And how did you feel when you heard your name?

When they called my name, I don’t feel my legs stay with me. I feel like I fly. That how I feel at that time. I fly.

You’re just so happy.

Yeah. So happy. But only thing at that time, before that, my wife and my daughter already get out of the country. And I didn’t know it for at least seven months, six months, because nobody come to see me. My mom didn’t come to see me and my wife didn’t come to see me, and I think in my mind, they already left. That the only thing to happen, I know for sure, because my mom already give up everything. My wife didn’t have anything so I don’t think ? do anything to them. Only thing they were scared of. And finally, after around seven months, then my mom come to the camp and told me your wife and your daughter already escape. And I so happy they escape. But I still worry a little bit. I don’t know where they are now. And I don’t know I can see them again. After two months, my mom came again and say they are in America. I say oh. And she bring me a picture, too. Because Quy sent a picture back to her and she bring the picture. And I bring the picture to the camp and at that night, I look at that picture all the time. I don’t have any light, so I have to go to the window and look at the moonlight, through the window. We have the bars around and just look at the picture, and in my mind half I’m really happy for them, but half I’m really sad because I know I never see them again. You don’t when you get out; you don’t know you can survive to get out or not because people die around me every day, and if you get out, how can you get to America?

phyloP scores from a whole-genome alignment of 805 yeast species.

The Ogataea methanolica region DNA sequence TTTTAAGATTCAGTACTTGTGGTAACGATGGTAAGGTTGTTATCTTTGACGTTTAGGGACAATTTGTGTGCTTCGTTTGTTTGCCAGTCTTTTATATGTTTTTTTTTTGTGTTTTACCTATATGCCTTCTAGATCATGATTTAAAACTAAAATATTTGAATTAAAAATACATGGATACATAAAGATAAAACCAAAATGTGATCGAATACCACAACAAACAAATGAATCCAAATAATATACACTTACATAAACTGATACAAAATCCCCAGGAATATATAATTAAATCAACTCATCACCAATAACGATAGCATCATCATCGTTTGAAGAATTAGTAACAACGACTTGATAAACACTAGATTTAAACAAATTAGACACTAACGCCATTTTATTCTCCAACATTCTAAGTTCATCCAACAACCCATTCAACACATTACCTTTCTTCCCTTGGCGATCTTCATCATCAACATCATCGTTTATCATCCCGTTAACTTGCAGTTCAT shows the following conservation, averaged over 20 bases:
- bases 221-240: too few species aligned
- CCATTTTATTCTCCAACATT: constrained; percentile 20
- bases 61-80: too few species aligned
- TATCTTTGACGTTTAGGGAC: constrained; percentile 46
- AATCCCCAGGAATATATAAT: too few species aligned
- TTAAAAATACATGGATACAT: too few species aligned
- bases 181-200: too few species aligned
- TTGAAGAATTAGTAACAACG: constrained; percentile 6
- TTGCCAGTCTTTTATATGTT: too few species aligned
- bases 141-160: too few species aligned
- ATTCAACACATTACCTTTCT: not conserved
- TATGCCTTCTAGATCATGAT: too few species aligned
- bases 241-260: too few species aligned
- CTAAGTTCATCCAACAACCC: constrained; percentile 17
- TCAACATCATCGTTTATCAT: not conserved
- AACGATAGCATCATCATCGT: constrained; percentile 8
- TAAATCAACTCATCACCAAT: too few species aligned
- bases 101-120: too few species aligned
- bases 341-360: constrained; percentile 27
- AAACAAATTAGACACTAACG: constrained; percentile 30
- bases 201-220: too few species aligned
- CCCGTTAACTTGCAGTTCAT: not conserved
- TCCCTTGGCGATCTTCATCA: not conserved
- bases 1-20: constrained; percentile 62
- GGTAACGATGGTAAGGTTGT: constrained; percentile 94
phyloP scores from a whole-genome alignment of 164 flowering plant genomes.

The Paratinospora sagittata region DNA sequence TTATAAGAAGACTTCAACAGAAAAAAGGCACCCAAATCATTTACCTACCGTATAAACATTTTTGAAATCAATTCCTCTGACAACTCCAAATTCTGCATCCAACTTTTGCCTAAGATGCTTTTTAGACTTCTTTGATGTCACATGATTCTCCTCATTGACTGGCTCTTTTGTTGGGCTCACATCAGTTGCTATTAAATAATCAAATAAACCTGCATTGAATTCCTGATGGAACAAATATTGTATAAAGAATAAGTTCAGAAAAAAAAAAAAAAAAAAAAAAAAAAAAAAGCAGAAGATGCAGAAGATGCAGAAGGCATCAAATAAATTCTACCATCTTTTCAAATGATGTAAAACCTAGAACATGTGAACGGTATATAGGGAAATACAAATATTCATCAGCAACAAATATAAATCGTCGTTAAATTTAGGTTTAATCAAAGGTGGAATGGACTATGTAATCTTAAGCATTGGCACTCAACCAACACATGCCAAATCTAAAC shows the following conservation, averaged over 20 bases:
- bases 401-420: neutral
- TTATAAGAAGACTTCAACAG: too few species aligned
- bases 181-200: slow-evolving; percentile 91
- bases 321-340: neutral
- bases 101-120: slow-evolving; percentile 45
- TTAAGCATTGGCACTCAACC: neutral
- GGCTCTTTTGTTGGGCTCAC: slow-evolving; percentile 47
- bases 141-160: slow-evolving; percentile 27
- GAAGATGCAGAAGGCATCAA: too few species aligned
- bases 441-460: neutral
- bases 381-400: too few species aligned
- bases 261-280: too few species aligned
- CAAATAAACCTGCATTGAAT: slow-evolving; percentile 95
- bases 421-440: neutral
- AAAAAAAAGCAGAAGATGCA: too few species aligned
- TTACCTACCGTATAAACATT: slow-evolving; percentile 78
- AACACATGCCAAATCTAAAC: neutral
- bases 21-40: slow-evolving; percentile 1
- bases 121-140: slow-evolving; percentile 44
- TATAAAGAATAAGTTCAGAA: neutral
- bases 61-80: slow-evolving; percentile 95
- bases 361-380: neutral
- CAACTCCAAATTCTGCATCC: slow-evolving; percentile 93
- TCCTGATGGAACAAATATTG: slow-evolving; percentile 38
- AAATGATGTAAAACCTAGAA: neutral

It must have just seemed impossible.

At time, impossible for me, that can only happen in my dream. That why I said half of my self I just look at picture – never see you guy again. And I cry.

I believe you.

11 So you’re on your way in a truck. Did they take you in trucks back to Saigon?

No, they did not. They give us the paper to relieve you and they give us a little bit money and go by yourself.

You’re on your own.

You’re on your own. You get out of the gate, you’re on your own.

So you have to walk back to Saigon. (Tien laughs.)
How long a trip was that?

That take me almost 3 days to get back to Saigon, almost 3 days.

And you didn’t know where your mom was.

I know because she came to the camp to tell me, and I came to my relatives’ house to ask for her. And when I get back to the city, that a different story.

12 I cannot go to work because nobody hire you when they know you come back from a re-education camp. And you have no skill to survive. I just go to Army after I finish high school.

You went to the army after high school.